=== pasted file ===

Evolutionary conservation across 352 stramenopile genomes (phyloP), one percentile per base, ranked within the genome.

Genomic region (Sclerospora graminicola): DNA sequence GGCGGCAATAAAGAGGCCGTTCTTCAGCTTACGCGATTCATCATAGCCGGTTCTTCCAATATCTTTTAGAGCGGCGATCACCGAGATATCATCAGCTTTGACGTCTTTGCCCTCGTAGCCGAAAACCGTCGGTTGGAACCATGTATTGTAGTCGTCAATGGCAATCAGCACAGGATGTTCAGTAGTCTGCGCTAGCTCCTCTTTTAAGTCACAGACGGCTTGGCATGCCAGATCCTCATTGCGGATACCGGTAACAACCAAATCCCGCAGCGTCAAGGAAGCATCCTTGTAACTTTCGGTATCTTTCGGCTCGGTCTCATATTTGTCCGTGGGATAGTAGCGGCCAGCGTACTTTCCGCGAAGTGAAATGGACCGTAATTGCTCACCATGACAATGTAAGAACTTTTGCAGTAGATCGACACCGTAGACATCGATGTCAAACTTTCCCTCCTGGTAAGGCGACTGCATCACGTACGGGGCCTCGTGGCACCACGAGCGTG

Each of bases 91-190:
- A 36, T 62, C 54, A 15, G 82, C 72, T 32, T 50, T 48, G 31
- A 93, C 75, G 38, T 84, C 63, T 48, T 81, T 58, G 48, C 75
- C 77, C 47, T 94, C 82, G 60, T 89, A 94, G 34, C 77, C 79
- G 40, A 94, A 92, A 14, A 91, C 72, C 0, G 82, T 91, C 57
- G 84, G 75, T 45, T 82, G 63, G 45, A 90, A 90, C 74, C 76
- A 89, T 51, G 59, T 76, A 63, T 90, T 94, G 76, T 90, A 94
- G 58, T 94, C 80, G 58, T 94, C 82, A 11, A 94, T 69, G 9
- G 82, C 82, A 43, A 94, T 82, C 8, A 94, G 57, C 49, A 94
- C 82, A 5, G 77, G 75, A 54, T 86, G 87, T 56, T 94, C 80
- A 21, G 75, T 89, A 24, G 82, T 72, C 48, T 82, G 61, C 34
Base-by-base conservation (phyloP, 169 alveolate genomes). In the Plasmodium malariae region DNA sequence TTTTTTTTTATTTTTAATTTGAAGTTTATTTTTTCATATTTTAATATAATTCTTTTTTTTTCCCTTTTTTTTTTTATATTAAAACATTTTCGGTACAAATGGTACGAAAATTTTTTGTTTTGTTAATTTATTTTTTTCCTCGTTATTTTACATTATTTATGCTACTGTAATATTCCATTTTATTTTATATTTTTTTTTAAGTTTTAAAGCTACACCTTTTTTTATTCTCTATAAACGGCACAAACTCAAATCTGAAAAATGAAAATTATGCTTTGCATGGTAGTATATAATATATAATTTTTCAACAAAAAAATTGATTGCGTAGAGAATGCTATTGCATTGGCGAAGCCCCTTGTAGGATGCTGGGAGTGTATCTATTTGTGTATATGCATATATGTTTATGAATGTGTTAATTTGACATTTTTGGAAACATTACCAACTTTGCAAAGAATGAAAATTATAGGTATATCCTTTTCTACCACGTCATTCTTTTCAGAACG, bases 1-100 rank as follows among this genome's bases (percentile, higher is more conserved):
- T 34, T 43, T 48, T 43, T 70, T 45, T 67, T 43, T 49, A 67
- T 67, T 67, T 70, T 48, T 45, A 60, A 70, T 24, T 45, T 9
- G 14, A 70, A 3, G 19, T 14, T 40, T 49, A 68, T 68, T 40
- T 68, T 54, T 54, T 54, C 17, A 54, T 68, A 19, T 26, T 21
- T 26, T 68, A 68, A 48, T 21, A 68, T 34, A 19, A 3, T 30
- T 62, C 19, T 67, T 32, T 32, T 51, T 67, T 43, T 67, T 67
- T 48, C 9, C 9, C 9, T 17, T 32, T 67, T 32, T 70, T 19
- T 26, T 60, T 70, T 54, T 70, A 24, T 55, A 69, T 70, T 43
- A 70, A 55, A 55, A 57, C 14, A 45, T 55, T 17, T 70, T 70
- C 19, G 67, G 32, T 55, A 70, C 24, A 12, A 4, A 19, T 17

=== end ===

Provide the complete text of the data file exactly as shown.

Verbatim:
Evolutionary conservation across 352 stramenopile genomes (phyloP), one percentile per base, ranked within the genome.

Genomic region (Sclerospora graminicola): DNA sequence GGCGGCAATAAAGAGGCCGTTCTTCAGCTTACGCGATTCATCATAGCCGGTTCTTCCAATATCTTTTAGAGCGGCGATCACCGAGATATCATCAGCTTTGACGTCTTTGCCCTCGTAGCCGAAAACCGTCGGTTGGAACCATGTATTGTAGTCGTCAATGGCAATCAGCACAGGATGTTCAGTAGTCTGCGCTAGCTCCTCTTTTAAGTCACAGACGGCTTGGCATGCCAGATCCTCATTGCGGATACCGGTAACAACCAAATCCCGCAGCGTCAAGGAAGCATCCTTGTAACTTTCGGTATCTTTCGGCTCGGTCTCATATTTGTCCGTGGGATAGTAGCGGCCAGCGTACTTTCCGCGAAGTGAAATGGACCGTAATTGCTCACCATGACAATGTAAGAACTTTTGCAGTAGATCGACACCGTAGACATCGATGTCAAACTTTCCCTCCTGGTAAGGCGACTGCATCACGTACGGGGCCTCGTGGCACCACGAGCGTG

Each of bases 91-190:
- A 36, T 62, C 54, A 15, G 82, C 72, T 32, T 50, T 48, G 31
- A 93, C 75, G 38, T 84, C 63, T 48, T 81, T 58, G 48, C 75
- C 77, C 47, T 94, C 82, G 60, T 89, A 94, G 34, C 77, C 79
- G 40, A 94, A 92, A 14, A 91, C 72, C 0, G 82, T 91, C 57
- G 84, G 75, T 45, T 82, G 63, G 45, A 90, A 90, C 74, C 76
- A 89, T 51, G 59, T 76, A 63, T 90, T 94, G 76, T 90, A 94
- G 58, T 94, C 80, G 58, T 94, C 82, A 11, A 94, T 69, G 9
- G 82, C 82, A 43, A 94, T 82, C 8, A 94, G 57, C 49, A 94
- C 82, A 5, G 77, G 75, A 54, T 86, G 87, T 56, T 94, C 80
- A 21, G 75, T 89, A 24, G 82, T 72, C 48, T 82, G 61, C 34
Base-by-base conservation (phyloP, 169 alveolate genomes). In the Plasmodium malariae region DNA sequence TTTTTTTTTATTTTTAATTTGAAGTTTATTTTTTCATATTTTAATATAATTCTTTTTTTTTCCCTTTTTTTTTTTATATTAAAACATTTTCGGTACAAATGGTACGAAAATTTTTTGTTTTGTTAATTTATTTTTTTCCTCGTTATTTTACATTATTTATGCTACTGTAATATTCCATTTTATTTTATATTTTTTTTTAAGTTTTAAAGCTACACCTTTTTTTATTCTCTATAAACGGCACAAACTCAAATCTGAAAAATGAAAATTATGCTTTGCATGGTAGTATATAATATATAATTTTTCAACAAAAAAATTGATTGCGTAGAGAATGCTATTGCATTGGCGAAGCCCCTTGTAGGATGCTGGGAGTGTATCTATTTGTGTATATGCATATATGTTTATGAATGTGTTAATTTGACATTTTTGGAAACATTACCAACTTTGCAAAGAATGAAAATTATAGGTATATCCTTTTCTACCACGTCATTCTTTTCAGAACG, bases 1-100 rank as follows among this genome's bases (percentile, higher is more conserved):
- T 34, T 43, T 48, T 43, T 70, T 45, T 67, T 43, T 49, A 67
- T 67, T 67, T 70, T 48, T 45, A 60, A 70, T 24, T 45, T 9
- G 14, A 70, A 3, G 19, T 14, T 40, T 49, A 68, T 68, T 40
- T 68, T 54, T 54, T 54, C 17, A 54, T 68, A 19, T 26, T 21
- T 26, T 68, A 68, A 48, T 21, A 68, T 34, A 19, A 3, T 30
- T 62, C 19, T 67, T 32, T 32, T 51, T 67, T 43, T 67, T 67
- T 48, C 9, C 9, C 9, T 17, T 32, T 67, T 32, T 70, T 19
- T 26, T 60, T 70, T 54, T 70, A 24, T 55, A 69, T 70, T 43
- A 70, A 55, A 55, A 57, C 14, A 45, T 55, T 17, T 70, T 70
- C 19, G 67, G 32, T 55, A 70, C 24, A 12, A 4, A 19, T 17